4. Are there other accessories that we need? 
  5. A mount should be considered if holding it is difficult.  
  6. Does my child need data access (most I would say no.)  
  7. Would an iPodTouch be better? (They have come a really long way. Think of it as being just like the iPhone without the phone and an iPad but smaller. Then there is the iPad Mini...  
  8. Are you considering a Windows or Android option instead? Go to the bottom of this posting to read iPad vs. Android Tablets to give you some food for thought.  
You may want to spend some time on the other blog postings to help you decide what you need.

Other Resource Guides
  • Ultimate Gift Guide 2014 is a massive guide for gift ideas where over 75 moms have teamed up to bring you these parent-approved gifts for kids. Although this guide is not specific for special needs, they do state, " These toys have educational value and will spark your child’s creativity." 
  • Friendship Circle provides ideas for providing for financial needs now and in the future. 
  • Melissa and Doug Special Needs Toy Guide was designed as a Resource for Families and Therapists.  This is a 60-page guide that is just beautifully presented. Please explore this book before moving on to any other!  
  • Christopher and Dana Reeve Foundation has put out a Gift Guide for Individuals living with Paralysis. This is worth sharing with those you know who are dealing with paralysis in their family.  
  • Toy Guide for Childrenwho are Blind or Visually Impaired, includes guidelines for selecting (or developing) toys for children with visual disabilities.  
  • You might have noticed when you went to Enabling Devices that they have a Holiday Buying Guide that you can download.  
  • Toys R Us and Amazon have put out guides that have helped millions of people choose just the right toy for the children in their lives with disabilities. Each plaything is accompanied by one or more symbols to help you match them to your child's abilities and needs: auditory, language, visual, tactile, gross motor, fine motor, social skills, self esteem, creativity, and thinking. From the interactive online version, you can page through the catalog, click on things that interest you for a closer look, and then click on the stock number to go right to that item on the Toys R Us site and buy it.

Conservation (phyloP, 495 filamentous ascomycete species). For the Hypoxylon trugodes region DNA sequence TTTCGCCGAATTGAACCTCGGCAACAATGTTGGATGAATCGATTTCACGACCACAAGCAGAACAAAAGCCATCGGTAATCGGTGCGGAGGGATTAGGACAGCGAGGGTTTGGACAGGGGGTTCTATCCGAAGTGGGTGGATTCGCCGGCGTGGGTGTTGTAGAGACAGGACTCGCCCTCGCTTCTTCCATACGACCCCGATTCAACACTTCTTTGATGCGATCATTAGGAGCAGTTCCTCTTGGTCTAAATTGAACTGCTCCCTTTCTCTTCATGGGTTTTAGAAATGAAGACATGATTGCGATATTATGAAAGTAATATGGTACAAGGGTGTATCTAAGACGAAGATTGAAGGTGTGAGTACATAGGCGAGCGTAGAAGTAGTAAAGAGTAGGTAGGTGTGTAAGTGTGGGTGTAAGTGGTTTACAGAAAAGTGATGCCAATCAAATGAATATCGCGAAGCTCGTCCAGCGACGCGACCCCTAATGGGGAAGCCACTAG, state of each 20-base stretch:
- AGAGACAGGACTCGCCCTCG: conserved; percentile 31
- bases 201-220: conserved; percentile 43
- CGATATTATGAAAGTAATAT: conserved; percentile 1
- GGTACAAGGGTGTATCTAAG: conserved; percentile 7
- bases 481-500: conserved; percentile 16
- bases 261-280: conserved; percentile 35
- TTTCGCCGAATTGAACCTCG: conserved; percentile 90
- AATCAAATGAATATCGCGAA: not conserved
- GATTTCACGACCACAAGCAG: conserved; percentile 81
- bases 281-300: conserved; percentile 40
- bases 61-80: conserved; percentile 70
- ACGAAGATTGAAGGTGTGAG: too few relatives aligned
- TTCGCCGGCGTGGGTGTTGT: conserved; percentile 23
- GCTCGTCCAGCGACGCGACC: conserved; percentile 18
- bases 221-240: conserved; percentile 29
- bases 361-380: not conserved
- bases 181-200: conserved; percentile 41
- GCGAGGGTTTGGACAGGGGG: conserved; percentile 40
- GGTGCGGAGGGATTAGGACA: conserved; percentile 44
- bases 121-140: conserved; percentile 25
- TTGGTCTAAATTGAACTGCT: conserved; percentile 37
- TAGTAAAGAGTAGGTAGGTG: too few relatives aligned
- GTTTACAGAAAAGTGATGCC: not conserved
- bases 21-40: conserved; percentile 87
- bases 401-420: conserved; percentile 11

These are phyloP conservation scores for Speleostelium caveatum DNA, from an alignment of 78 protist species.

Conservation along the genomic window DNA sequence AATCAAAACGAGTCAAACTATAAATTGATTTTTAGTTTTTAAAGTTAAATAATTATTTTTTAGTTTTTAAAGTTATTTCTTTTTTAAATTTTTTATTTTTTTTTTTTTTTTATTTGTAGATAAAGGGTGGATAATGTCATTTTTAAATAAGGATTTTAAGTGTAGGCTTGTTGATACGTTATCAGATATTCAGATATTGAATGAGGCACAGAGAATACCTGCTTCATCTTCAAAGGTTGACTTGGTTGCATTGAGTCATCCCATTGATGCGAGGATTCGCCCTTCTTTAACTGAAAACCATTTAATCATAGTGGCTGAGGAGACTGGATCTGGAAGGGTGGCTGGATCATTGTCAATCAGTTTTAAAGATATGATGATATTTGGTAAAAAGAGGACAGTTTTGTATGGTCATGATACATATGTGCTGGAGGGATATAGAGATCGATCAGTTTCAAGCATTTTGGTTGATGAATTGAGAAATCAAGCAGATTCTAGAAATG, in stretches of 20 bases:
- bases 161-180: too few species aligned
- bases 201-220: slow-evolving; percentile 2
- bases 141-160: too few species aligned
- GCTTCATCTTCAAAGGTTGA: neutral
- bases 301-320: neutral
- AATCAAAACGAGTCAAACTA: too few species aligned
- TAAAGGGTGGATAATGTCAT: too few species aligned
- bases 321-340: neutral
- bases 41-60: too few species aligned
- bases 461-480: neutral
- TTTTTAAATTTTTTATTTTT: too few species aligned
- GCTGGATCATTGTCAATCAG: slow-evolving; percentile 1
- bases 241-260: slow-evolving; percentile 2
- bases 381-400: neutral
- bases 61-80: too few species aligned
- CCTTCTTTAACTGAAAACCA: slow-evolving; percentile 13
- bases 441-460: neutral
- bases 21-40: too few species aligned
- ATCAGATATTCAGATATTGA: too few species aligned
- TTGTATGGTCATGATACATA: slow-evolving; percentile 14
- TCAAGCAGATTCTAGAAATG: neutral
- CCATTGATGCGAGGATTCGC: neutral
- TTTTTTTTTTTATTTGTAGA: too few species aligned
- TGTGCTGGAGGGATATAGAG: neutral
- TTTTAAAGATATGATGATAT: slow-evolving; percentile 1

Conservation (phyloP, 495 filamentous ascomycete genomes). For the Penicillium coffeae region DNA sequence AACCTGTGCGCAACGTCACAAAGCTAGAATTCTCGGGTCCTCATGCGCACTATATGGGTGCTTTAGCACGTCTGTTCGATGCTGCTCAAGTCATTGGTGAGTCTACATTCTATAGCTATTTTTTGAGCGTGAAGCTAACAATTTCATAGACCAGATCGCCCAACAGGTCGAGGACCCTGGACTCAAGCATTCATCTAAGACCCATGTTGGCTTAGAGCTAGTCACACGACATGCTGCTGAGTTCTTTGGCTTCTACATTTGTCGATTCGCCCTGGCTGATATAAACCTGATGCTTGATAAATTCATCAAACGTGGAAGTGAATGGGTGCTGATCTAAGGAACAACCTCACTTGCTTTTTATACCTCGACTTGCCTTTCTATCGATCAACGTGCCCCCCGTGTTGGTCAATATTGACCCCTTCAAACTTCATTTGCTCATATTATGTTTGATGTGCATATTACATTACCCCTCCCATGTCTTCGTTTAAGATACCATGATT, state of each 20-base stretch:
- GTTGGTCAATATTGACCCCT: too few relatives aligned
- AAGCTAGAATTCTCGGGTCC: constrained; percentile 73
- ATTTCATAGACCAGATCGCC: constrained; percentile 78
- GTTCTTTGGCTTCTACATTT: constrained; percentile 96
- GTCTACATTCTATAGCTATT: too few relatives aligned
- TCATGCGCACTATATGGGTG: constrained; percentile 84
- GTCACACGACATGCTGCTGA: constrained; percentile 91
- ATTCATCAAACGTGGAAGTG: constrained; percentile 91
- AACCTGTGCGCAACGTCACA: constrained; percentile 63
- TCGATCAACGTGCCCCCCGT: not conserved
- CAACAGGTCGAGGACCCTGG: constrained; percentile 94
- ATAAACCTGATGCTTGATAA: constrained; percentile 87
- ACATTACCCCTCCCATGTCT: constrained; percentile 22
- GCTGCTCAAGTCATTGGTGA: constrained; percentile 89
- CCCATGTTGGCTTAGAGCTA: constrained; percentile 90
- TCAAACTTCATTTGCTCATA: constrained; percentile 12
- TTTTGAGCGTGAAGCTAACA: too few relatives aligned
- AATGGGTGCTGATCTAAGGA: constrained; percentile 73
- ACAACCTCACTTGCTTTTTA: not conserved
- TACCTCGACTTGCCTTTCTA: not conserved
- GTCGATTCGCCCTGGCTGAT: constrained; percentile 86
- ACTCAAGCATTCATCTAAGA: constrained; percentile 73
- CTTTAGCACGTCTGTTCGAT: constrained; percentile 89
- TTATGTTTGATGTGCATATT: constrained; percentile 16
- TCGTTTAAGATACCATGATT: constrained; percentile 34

• For those of you in need, check out this listing of Asthma and Allergy Friendly Toys 
  • AblePlay provides independent reviews of toys for special needs students. They provide toy descriptions and ratings by evaluators certified by the National Lekotek Center. A searchable database provides factors such as disability category, type of play and age range and includes information about play strategies and adaptation ideas.  
  • Let's Play Project provides a couple of lists to explore.  
  • Oppenheim Toy Portfolio reviews children's toys and media. Although this is not a site geared specifically for disabled children, it is a great resource for quality toys and media. “Educator, parent & kid testing goes into each product considered for an Oppenheim Toy Portfolio Award.” 
  • Lekotek, the country's central source on toys and play for children with special needs is a wonderful source.  
  • If your child has some specific allergies you may want to look at the Guide to Toxic Chemicals in toys to make sure you are purchasing toys that are safe.  
  • Fab is a company offering stylish fun kids' clothes with super soft fabric, no labels and special tailoring – things like seamless underwear, pull-on pants that look (at bit!) like chinos, and party dresses.  For a great listing of numerous companies that provide: Special Needs Clothes, Shoes and Accessories.   
  • SpecialNeedsGifts.com offers hand-picked, reasonably-priced gifts that help kids with Down syndrome, Autism, ADD, SPD, Cerebral Palsy, Sensory Integration Impairment, developmental delays and other special needs.  
  • Holiday Gift Ideas for Kids with Special Needs by Brain Balance provides "Shopping for a Child with Special Needs or a Neuro-behavioral Disorder like ADHD, Dyslexia or Sensory Processing Disorder? Take a Look at these Great Gift Ideas!"
And of course, no one could ever have enough books. Books on tape or CD are wonderful for the car. If you have a child that uses a switch, adapt the player so that the child can operate it by hitting the switch. And every switch user should have a PowerLink 4 from AbleNet, in the home!! Great personal control!

Good luck and happy shopping!